The HIPAA Security Rule requires that covered entities and their business associates implement comprehensive audit controls and reporting procedures to document and review activity related to the use of PHI. This allows them to analyze, identify, and mitigate any risks that may surface in the technical infrastructure and software security of PHI-related technology.  The HIPAA rule applies to any secure text messaging platform that sends messages, stores, or manages protected health information on organizational or personal computers, including mobile devices. It is up to the covered entity to determine what audit controls are reasonable and appropriate to protect patient data while messaging.

 

3. Ensure PHI is not improperly changed or destroyed during texting.

Maintaining the integrity of sensitive health information is important, which is why HIPAA states that PHI must not be “altered or destroyed in an unauthorized manner”. If patient information is accidentally or intentionally changed by human error or an information system failure, the integrity of the data is compromised.

The HIPAA Security Rule requires covered entities to establish safeguards to ensure the integrity of PHI through security processes or functions. In regards to secure HIPAA compliant texting, there must be technical safeguards in place to verify that data integrity is not at risk of being compromised when it’s distributed via secure messaging.

 

4. Provide proof of identity before sending and receiving messages. 

In compliance with HIPAA, all users who access PHI must be able to prove that they are who they say they are by authenticating their identity. A secure text messaging program can comply with this rule by requiring users to login with something unique to them. A user is authenticated when the unique credentials match what is stored in the system. Methods of authentication in compliance with HIPAA may include a:

  • Password or pin
  • Smart card, key, or token
  • Biometric identifiers, such as a fingerprint, facial recognition, or voice pattern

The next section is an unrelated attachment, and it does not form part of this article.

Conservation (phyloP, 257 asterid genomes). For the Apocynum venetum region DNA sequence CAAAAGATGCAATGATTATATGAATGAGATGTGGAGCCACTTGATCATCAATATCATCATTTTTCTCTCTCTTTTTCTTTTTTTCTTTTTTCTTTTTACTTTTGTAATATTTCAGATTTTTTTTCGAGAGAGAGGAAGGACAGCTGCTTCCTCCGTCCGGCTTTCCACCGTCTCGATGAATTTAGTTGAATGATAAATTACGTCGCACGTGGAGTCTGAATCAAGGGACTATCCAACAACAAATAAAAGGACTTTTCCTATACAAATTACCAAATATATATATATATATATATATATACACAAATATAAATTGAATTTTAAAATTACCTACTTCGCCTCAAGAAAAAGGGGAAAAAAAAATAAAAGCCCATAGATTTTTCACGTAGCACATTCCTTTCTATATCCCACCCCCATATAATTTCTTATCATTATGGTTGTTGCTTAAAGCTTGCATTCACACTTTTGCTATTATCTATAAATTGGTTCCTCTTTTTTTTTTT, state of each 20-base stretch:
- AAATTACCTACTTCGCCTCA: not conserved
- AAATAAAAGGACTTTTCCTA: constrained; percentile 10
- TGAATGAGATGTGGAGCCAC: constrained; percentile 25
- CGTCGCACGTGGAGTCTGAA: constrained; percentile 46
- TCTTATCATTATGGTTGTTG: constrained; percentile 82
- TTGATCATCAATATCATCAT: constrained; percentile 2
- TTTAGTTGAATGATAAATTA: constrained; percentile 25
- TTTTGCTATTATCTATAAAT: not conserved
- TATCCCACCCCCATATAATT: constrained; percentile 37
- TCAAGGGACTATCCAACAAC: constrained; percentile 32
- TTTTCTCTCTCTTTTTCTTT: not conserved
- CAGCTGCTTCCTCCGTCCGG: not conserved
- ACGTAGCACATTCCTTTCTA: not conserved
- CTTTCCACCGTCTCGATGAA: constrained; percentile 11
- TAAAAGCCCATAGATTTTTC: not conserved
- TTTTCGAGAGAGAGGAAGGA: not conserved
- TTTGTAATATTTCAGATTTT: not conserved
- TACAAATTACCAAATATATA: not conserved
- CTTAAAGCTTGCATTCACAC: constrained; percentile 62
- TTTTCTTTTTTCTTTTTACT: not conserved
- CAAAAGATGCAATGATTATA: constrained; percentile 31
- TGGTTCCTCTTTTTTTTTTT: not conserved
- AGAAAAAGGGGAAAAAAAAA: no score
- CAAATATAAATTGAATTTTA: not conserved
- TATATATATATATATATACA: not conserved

For healthcare professionals who are sending and receiving HIPAA compliant text messages from their mobile devices, they must use some sort of credential to authenticate that they are who they say they are.

 

5. Guard against unauthorized access of PHI during transmission.

Finally, when it comes to HIPAA rules and secure messaging, it’s important to establish privacy and security measures that prevent unauthorized access to PHI from any mobile device while it’s being transmitted electronically for texting. For compliance when secure texting, covered entities must meet the following two specifications:

Protect the integrity of PHI during transmission. Similar to the HIPAA Security Rule for ensuring PHI remains unchanged or destroyed by unauthorized users while it’s being stored or accessed, covered entities must ensure “the data that is sent is the same as the data received”. One way covered entities ensure data integrity during transmission when messages are sent, is by establishing network communication protocols.

Encrypt PHI during transmission. And, like the HIPAA recommendations for minimizing unauthorized access to stored PHI, covered entities should ensure PHI is encrypted when it’s being sent over the internet. Because secure texting relies on an internet connection to send and receive messages, HIPAA requires entities to use encryption and other reasonable safeguards to ensure data is encoded or unreadable to any unauthorized user. It is up to each entity to determine how they use encryption by assessing how and when PHI is transmitted via texting, as well as the level of risk involved.

When communicating patient information via secure texting on personal mobile devices, following HIPAA guidelines is imperative to prevent security breaches. By complying with HIPAA rules, healthcare organizations and professionals can ensure the safety and security of their practice, while offering patients the convenience of seamless communication with their providers.